For many queer folk, chosen whānau offers authenticity and connection at a level that’s often not possible with biological family dynamics.
Re: News held a chosen whānau portrait event, where people could get a professional photo taken of them and their family.
The event accompanied Re: News’ new docuseries Queer Academy, a five-part series all about the good parts of being queer. Episode two explores the importance of chosen whānau.
We asked people at the event about the story behind their chosen whānau and this is what they had to say:
Lucina, Yuri and Kylie
Lucina: I grew up in Hawke’s Bay so, for me, coming up to Auckland and starting drag and being on the drag scene is how I met my people and found a place to belong. Seeing all these different queer people from different walks of life coming together was really inspiring.
Kylie: Before I started performing, I went [to shows] a lot. I remember seeing trans people and a lot of queer people on a stage celebrated, I think that's kind of when I thought in my head ‘wow, these people are being celebrated for their differences and not being called out or being made fun of. They're getting celebrated and they're getting paid to do so’.
As a trans person, it’s not the best in a lot of family situations. So for me, it was a lot about finding people close to me, and finding people that understand me and get me. So it was nice getting into the queer scene and finding everyone that understood me and accepted me with open arms no matter what.
Claudia: The first time I was in [the flat that we all share], I felt so safe. I thought to myself ‘this is my home’. I knew instantly that that's where I wanted to be. It's really beautiful and special. I'm so happy that I found this place and met these people.
Stacy: For some people, chosen family is all they have. I believe that people are brought together for different reasons, but it does help when you have a beautiful space that has lots of beautiful people and it just kind of grows from that.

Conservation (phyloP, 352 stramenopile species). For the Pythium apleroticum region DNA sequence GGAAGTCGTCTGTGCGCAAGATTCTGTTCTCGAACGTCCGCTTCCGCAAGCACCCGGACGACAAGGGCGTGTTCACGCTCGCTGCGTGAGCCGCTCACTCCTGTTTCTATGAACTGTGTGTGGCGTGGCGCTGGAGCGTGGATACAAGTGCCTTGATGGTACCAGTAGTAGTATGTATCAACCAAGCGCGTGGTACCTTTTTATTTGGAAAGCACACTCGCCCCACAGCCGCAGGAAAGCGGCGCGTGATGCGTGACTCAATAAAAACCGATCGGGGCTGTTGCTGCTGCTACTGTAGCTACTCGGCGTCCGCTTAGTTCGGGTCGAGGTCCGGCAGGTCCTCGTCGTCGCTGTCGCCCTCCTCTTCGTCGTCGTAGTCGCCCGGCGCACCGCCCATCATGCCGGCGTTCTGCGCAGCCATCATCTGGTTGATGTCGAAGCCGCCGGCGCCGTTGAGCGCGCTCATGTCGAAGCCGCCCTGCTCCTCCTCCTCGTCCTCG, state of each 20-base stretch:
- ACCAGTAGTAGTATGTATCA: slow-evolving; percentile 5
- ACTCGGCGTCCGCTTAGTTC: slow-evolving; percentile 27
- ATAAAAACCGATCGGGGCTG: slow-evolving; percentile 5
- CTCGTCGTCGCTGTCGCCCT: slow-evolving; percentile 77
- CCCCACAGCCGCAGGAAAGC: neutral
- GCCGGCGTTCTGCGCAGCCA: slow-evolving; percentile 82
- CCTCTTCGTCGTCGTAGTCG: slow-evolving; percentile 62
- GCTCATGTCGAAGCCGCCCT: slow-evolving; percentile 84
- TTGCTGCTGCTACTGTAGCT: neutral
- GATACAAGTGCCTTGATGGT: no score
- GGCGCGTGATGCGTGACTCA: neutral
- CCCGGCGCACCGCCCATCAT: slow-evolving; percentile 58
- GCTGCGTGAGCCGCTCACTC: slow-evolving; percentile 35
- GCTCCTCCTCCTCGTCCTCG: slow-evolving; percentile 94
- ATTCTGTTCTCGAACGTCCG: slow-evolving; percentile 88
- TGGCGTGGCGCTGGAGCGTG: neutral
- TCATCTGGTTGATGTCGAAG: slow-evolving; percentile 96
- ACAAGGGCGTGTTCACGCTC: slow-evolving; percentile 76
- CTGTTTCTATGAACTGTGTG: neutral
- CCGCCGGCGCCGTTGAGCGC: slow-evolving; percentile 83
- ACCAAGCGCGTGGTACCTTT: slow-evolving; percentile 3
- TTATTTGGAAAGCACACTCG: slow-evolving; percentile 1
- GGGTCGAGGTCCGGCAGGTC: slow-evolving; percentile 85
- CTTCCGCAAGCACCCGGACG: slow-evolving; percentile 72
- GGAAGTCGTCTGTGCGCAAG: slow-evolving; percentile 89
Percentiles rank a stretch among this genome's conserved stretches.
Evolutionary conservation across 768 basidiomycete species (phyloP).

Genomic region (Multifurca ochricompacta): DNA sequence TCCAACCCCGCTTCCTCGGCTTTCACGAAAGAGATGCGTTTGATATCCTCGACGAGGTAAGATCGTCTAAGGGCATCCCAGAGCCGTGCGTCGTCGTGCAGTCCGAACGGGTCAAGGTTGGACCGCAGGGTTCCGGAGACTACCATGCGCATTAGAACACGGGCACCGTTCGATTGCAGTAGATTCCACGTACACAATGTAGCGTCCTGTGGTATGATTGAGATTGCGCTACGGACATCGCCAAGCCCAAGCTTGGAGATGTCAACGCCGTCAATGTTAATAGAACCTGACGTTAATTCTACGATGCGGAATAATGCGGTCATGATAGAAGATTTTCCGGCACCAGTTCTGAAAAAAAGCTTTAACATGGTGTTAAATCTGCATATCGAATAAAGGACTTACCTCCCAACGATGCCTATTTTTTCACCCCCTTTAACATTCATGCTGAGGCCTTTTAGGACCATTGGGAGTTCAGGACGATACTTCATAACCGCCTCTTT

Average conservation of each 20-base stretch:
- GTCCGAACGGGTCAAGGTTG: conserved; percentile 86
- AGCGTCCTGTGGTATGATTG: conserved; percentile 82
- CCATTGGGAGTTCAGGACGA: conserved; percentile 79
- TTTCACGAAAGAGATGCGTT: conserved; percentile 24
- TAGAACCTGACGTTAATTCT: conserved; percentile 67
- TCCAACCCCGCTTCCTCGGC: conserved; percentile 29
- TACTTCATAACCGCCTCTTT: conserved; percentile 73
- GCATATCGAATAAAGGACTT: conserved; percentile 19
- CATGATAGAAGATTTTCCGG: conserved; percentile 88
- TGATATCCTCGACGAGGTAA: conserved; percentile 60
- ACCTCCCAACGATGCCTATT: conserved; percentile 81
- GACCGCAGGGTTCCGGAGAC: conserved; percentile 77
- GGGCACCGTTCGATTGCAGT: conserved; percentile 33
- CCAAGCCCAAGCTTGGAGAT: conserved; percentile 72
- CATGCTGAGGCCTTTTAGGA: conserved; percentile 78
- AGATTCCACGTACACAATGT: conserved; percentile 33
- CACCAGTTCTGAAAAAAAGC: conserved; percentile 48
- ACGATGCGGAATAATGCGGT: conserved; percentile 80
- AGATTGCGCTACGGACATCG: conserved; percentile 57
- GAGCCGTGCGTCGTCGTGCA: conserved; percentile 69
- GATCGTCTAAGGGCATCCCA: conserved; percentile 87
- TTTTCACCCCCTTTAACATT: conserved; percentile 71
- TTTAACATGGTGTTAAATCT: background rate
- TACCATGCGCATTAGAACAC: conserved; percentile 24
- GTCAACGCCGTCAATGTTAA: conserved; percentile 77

Awhina: One of my favourite memories is one particular night where we were sitting down and having a meal together. Specifically, I remember having a conversation about where we come from and the maramataka and how that was affecting the way our lives were panning out at that time. And that was something that I was able to take with me when I left later on. I don't know if I could have had that experience in any other space or with any other people. I don’t think you could recreate that anywhere else.
One of my favourite memories is having a conversation over dinner about where we come from and the maramataka and how that was affecting the way our lives were panning out at that time. And that was something that I was able to take with me when I left later on. I don't know if I could have had that experience in any other space or with any other people. I don’t think you could recreate that anywhere else.
Gabi, Mizpah, Liam and Tyrone
Tyrone: [My chosen whānau] are really important people, in terms of support. People who show you love. They don't judge you in any kind of way and you can just be who you are all the time.
Gabi: I feel like my friends revealed a lot about myself. I think the family dynamic from my own family is quite prescribed, or you grew up in it, so it's hard to change or challenge it. And when it comes to chosen family, it's quite revealing what becomes comfortable and the dynamics are often really different from what you were raised in. Which is cool. I feel like I've learnt heaps through my chosen whānau.
Liam: Sometimes I almost forget how much my friends are my family, you know? That these people are my family. It's kind of nice to keep remembering.
Stella, Cat and Ailsa
Cat: Stella and I have been together since the end of 2019. We moved in together after dating for two months, we weren’t meant to be lesbian stereotypes. Having Ailsa in the house was also really, really incredible before lockdown. I feel like I can be my full full self with them. Like it’s a big difference from being with my biological family. I can actually be unguarded, I don’t have to worry about ‘oh, I can’t say that because then I’d have to explain what that means’ and stuff like that.
Ailsa: On my 21st birthday, I was gonna have a party. And the day of, we went into lockdown. And then we had to cancel everything. And then Cat made me this dinner and decorated the dining room in green silks and random fabrics with candles. And then everyone dressed up. And we all had dinner, and it was great. I still remember that. It was really special.
Stella: I’d say we are fiercely and passionately loyal and protective of one another. This is purely a joke, like don't report me, but I always say, “I will help you bury a dead body. Or whatever ugly emotions you need to process, I'll come with you”.
More Queer Academy stories:
Queer style used to be a subculture. I don’t think it is anymore.
“Queer people are good at sexual health because for a lot of us, we were forced to in the ’80s.”
"It’s still painful for me to revisit, because it was something that was supposed to be precious.”